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December brings first lighting of the beloved Cerro San Luis Christmas tree

MADONNA TREE.jpg
Posted at 8:41 AM, Dec 02, 2021
and last updated 2021-12-02 11:42:50-05

Wednesday night marked the first lighting of the 60-foot-tall, beloved Cerro San Luis, also known as Madonna Mountain, Christmas tree.

Every day a Madonna Inn employee makes the trek up the mountain to light the tree for the community to enjoy. We got a behind the scenes look with the man who has been putting up the tree for decades rain or shine.

"1993 was my first year coming up here," said Madonna Inn Senior Engineer, Ted Sabatini.

Ted Sabatini, an engineer with the Madonna Inn makes the journey up Cerro San Luis every night in December to ensure all twelve strands of lights making up the Christmas tree are illuminated.

Sabatini says the Madonna Inn starts receiving calls as early as November, inquiring about when the tree will go up for the season.

"We've been putting the tree up on December 1st for the past 10 years," said, Sabatini.

Each year on the first of December, Madonna Inn maintenance staff come up the mountain and power a generator in order to power the 60 foot Christmas tree on top of Madonna Mountain.

The tree typically stays up until the first week of January.

"It starts off the season. It's kind of like okay, holiday season is now started officially," said Sabatini.

The tree typically stays up until the first week of January.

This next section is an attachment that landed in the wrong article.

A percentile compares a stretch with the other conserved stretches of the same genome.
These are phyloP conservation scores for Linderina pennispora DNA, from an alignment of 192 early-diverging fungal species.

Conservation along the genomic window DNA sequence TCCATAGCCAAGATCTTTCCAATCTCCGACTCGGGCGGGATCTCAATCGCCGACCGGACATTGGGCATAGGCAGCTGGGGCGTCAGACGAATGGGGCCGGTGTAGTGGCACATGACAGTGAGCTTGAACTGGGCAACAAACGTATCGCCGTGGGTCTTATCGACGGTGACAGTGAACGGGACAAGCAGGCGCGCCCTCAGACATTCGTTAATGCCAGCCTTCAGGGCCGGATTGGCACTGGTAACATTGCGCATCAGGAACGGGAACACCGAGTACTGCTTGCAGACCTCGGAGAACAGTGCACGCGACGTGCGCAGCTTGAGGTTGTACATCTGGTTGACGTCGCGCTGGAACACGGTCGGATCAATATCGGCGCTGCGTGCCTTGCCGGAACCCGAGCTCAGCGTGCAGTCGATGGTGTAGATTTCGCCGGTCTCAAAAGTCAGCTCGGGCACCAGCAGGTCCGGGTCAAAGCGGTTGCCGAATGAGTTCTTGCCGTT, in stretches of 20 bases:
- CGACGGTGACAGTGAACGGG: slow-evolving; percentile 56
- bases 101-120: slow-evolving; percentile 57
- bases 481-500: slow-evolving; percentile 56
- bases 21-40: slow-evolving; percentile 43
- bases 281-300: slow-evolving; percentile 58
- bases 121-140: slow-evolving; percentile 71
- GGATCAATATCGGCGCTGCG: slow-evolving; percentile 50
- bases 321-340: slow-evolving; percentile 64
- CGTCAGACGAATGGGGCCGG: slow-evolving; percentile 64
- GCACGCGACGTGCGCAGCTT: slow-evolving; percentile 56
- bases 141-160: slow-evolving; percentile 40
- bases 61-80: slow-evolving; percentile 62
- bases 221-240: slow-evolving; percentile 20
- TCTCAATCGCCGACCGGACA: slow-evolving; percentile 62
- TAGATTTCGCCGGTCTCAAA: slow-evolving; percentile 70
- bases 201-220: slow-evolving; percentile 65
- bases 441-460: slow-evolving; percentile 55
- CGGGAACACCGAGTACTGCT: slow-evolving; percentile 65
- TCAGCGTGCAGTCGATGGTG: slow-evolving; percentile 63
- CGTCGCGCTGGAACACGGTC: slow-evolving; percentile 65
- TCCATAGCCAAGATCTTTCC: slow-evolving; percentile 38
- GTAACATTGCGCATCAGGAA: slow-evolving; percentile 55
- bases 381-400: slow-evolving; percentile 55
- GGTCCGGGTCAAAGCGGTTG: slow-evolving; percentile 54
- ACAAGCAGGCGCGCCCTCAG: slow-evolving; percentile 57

"Christmas Eve is the night to be here," said Sabatini.

He says on Christmas Eve you can often see the glow of headlights as people make their way up the mountain and wait for him to light the tree.

"They hike up either down on Marsh Street and there's paths that come up here and make sure you wear your headlamps because it's dark," said Sabatini.

The city issues a limited number of night hiking permits each year, allowing community members to see the spectacle up close at night.

"If you're a local as soon as that tree goes up it's just, you feel good, you know it's the holiday season, everybody's getting in the spirit. A lot of the locals love to do this hike and see the tree at night," said Paso Robles Resident, Alison McEnitire.

Tammy Smith, a UC Santa Barbara alum who graduated more than two decades ago, says she first fell in love with hiking on the Central Coast and is back visiting her sister who wanted to show her this unique Christmas tradition.

"I came with my sister. I visited her, she lives in Paso. I love to hike so she brought me up here because this is one of her favorite hikes and she told me about the tree up top," said visitor Tammy Smith.

The Madonna Inn staff enjoy bringing this tradition to life every year for the community.

"It's always fun when I get to ride up and I get to experience the excitement and get to see everybody's, you know, everybody loves being up here and getting to be part of it," said Madonna Inn Marketing Director, Amanda Rich.

Though it may look like your average Christmas tree from a distance, Rich says its much larger than you might expect.

"The tree is actually 60 feet tall and it's adorned with 12 strands, so each strand holds a bunch of different lights," said Madonna Inn Marketing Director, Amanda Rich.

Including red lights at the top that guide airplanes. The tree takes over 8,000 watts of electricity and uses almost 10 gallons of diesel every night. Every day the tree is turned on at about 3 pm by a member of the maintenance staff and turns off automatically every morning at 6am.

On Christmas Eve Sabatini usually selects the smallest person there to light the tree.

"...And so I have them come over and flip the switch on the generator and it's pretty spectacular," said Sabatini.

Though there was initially a mixed response by the community to this iconic Christmas tree, it has become a beloved and unique tradition here in San Luis Obispo.

The tradition began in the mid-1970’s when Madonna Inn co-creators Alex and Phyllis Madonna decided to take their holiday decor to the next level by constructing a lit Christmas tree at the top of the mountain.